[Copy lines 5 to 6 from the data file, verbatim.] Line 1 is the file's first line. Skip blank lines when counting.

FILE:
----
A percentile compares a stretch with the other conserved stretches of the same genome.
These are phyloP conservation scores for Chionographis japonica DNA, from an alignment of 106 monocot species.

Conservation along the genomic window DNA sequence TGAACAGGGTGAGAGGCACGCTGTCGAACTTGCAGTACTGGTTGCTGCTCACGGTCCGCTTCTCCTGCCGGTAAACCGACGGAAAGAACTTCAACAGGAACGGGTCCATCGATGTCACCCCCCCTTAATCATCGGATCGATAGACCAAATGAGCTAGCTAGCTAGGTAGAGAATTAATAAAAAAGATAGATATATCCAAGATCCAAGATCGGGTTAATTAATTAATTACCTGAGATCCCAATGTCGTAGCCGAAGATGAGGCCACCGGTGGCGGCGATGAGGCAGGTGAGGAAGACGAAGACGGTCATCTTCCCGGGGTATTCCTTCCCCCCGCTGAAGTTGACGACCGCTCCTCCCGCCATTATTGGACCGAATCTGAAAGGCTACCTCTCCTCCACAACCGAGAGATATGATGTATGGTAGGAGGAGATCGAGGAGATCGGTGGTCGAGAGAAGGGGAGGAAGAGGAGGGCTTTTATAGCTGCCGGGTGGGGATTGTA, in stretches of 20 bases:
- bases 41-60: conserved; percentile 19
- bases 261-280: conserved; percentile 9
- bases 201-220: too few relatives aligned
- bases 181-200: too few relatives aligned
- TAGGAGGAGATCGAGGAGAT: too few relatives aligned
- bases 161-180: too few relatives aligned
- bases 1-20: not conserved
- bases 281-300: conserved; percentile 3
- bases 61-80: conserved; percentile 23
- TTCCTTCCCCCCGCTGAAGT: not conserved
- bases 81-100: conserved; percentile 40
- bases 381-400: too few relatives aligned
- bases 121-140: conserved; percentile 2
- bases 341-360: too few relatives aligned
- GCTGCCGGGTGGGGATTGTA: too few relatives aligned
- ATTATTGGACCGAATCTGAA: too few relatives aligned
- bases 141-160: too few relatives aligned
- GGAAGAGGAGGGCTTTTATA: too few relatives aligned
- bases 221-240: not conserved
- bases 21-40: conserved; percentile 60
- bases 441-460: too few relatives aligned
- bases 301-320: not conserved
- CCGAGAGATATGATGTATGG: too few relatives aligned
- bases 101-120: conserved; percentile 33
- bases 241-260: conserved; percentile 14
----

- bases 261-280: conserved; percentile 9
- bases 201-220: too few relatives aligned